2. Devices + Encouragement + Incentives: participants received the same bundled intervention as the first group and a financial incentive to increase their sleep. Each day participants were paid INR 1 per minute of increased sleep for up to two hours of increased sleep (INR 120, about US$1.70), relative to their average sleep duration during the baseline period before the study.

  3. Comparison: To offset the chance that the devices provided had no direct effect on the participants’ reported well-being or actions, people in the comparison group were offered household goods unrelated to sleep, such as chairs, small kitchen devices, or flashlights. 

Additionally, a random subset of participants from the three groups were given the opportunity to take a daily half-hour nap in private, quiet, and gender-separated areas at their workplace. Each nap space included a bed, blanket, pillow, table fan, ear plugs, and eye shades. 

To capture reliable and objective measures of sleep, all participants wore actigraphs—wristbands inferring sleep/wake states based on body movements—continuously throughout the study. The researchers were able to measure labor supply, productivity, and earnings through participants’ performance and time spent working at the data entry job. Participants were paid for time spent typing as well as the amount of data entered. Labor supply was measured through active typing time accounting for short breaks during the workday. Changes in psychological well-being were measured through questions about happiness, sense of life possibilities, depression, life satisfaction, and stress. Physical health outcomes were measured through blood pressure, self-reported pain, self-reported illnesses, activities of daily living, and performance on a stationary biking task.

Results and policy lessons

Providing information and encouragement, improvements to home sleep environments, and in some cases financial incentives increased sleep duration but had no impact on productivity, earnings, decision-making, or well-being. In contrast, providing short afternoon naps at the workplace resulted in increases in cognition, productivity, and psychological well-being.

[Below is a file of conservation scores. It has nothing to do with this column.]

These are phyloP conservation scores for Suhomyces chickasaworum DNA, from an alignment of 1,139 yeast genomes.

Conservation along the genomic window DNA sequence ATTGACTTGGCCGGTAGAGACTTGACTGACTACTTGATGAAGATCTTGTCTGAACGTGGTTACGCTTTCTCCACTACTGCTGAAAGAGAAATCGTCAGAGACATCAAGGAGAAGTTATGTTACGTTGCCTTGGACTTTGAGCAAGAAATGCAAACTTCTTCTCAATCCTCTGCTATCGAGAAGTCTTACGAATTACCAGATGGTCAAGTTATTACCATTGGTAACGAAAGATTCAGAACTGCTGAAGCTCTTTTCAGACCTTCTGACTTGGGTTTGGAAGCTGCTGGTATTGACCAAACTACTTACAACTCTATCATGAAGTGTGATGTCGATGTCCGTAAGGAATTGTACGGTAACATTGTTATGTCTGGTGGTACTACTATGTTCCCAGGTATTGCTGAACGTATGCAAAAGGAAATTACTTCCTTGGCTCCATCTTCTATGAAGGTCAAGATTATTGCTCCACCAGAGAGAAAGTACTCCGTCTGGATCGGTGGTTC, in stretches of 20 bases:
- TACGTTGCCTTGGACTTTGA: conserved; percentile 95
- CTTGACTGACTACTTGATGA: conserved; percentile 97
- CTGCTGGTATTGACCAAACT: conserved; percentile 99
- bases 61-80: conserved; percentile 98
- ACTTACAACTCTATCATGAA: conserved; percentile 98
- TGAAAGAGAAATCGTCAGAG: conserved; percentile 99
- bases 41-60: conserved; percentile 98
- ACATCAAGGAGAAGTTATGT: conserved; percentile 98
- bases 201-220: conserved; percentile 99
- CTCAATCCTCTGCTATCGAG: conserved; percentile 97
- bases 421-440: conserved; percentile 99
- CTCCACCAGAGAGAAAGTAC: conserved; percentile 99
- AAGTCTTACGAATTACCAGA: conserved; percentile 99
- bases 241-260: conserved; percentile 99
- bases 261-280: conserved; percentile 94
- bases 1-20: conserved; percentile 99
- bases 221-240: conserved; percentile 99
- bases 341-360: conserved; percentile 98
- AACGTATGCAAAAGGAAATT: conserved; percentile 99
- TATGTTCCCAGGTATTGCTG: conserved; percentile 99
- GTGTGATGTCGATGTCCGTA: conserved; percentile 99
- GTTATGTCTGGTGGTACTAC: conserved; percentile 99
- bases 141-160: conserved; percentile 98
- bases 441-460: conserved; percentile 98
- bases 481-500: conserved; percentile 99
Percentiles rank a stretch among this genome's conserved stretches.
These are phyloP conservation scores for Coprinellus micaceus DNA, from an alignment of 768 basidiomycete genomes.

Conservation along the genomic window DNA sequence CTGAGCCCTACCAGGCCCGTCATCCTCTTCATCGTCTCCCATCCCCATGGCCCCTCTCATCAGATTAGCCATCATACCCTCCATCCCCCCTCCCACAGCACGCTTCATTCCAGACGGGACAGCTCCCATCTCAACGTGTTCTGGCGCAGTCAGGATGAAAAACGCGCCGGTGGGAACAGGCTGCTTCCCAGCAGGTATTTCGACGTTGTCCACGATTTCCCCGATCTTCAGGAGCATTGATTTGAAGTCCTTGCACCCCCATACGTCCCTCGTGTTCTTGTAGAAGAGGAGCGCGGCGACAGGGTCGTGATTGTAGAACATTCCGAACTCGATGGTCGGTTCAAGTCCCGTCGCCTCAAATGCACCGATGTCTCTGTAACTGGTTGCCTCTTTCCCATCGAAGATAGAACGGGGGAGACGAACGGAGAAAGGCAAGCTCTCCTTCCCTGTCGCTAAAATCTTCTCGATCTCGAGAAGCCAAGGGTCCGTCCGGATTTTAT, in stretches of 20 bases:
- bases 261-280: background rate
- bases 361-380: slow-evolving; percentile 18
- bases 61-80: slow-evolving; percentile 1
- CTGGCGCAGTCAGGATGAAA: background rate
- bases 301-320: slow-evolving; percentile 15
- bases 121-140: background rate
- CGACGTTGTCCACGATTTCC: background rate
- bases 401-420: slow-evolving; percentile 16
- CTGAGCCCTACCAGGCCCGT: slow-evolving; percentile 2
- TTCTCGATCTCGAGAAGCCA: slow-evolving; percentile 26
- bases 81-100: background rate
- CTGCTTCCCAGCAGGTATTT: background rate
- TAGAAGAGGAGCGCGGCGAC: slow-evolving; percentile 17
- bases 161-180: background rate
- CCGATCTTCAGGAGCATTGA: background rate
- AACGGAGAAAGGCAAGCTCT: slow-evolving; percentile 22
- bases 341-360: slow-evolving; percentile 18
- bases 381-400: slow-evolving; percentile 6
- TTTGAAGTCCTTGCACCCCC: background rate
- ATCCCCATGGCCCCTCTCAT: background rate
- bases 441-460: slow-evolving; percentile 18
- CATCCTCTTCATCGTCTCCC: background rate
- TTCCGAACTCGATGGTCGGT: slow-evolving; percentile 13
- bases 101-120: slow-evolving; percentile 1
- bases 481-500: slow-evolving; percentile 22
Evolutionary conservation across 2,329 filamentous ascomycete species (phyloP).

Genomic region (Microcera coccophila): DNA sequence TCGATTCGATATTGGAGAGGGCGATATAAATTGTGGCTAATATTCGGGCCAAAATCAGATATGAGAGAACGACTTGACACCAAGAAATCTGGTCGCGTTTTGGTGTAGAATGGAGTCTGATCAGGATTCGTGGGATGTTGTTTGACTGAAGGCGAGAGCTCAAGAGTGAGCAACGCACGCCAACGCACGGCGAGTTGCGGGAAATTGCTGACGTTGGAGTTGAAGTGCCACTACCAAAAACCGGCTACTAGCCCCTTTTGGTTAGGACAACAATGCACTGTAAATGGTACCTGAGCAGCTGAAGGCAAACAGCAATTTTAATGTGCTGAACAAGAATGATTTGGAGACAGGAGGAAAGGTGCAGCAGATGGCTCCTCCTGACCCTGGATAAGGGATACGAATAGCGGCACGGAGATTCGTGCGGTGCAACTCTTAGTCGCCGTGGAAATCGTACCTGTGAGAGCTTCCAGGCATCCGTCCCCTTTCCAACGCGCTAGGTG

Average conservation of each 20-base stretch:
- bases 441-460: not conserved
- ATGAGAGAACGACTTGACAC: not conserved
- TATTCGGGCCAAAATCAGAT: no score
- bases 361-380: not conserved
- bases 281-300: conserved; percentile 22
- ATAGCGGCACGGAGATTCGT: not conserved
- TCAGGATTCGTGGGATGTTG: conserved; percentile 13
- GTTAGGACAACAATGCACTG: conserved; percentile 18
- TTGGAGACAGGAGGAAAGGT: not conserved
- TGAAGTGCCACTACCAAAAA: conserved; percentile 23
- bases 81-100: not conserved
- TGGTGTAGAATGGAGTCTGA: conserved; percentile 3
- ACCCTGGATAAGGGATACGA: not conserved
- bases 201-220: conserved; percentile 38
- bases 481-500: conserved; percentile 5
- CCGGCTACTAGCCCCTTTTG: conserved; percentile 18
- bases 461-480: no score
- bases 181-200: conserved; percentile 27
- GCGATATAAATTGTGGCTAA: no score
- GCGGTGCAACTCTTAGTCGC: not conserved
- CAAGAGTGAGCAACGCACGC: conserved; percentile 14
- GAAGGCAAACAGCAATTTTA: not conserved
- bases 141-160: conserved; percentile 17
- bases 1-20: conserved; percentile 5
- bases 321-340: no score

Impact on sleep: The two night-sleep interventions increased night sleep by 27 minutes per night on average by inducing more time spent in bed (on average 38 more minutes). The average amount of night sleep in the comparison group was 5 hours and 37 minutes for eight hours spent in bed. Additionally, short afternoon naps at the workplace were effective in increasing participants’ daytime sleep. However, the quality of nap sleep in the office appeared to be higher than that of night sleep (85 percent versus 66 percent respectively). The average number of awakenings per minute of sleep achieved was lower for the office naps. 

Impact of night-sleep interventions: Contrary to expert predictions and a large body of sleep research, increased nighttime sleep had no detectable effects on cognition, productivity, decision-making, or well-being, and led to small decreases in labor supply. Additionally, there was no impact on an index of laboratory measures of attention, memory, and cognitive function. 

Impact of naps: Participants who took naps were 2.3 percent more productive than workers who didn’t receive the opportunity to nap at work.  Sleep is what drives the positive effect of naps, rather than simply taking a break from work or resting. Indeed, compared to taking a break, naps increased overall earnings by 4.1 percent per day, or INR 11 (about US$0.05).  Naps also improved cognition, attention, happiness, life satisfaction, and sense of life possibility.

Overall, the opportunity to take a daytime nap improved a range of economic and well-being outcomes while interventions that increased nighttime sleep through devices, encouragement, or financial incentives had no such effect. Researchers suggest that the low quality of sleep observed in Chennai may explain the lack of benefits of increased nighttime sleep. Improving sleep efficiency may require more substantial interventions, including ways to overcome barriers to sleep—such as mosquitoes, crowding, or psychological distress—that remained unaddressed by the intervention. More systematic research on sleep in low- and middle-income countries is needed to better understand and address the long-run impact of sleep deprivation on the lives of workers in urban settings. 

Bessone, Pedro, Gautam Rao, Frank Schilbach, Heather Schofield, and Mattie Toma. "The economic consequences of increasing sleep among the urban poor." The Quarterly Journal of Economics 136, no. 3 (2021): 1887-1941.

Rao, Gautam, Susan Redline, Frank Schilbach, Heather Schofield, and Mattie Toma. 2021. "Informing Sleep Policy Through Field Experiments." Science, 374(6567), pp.530-533.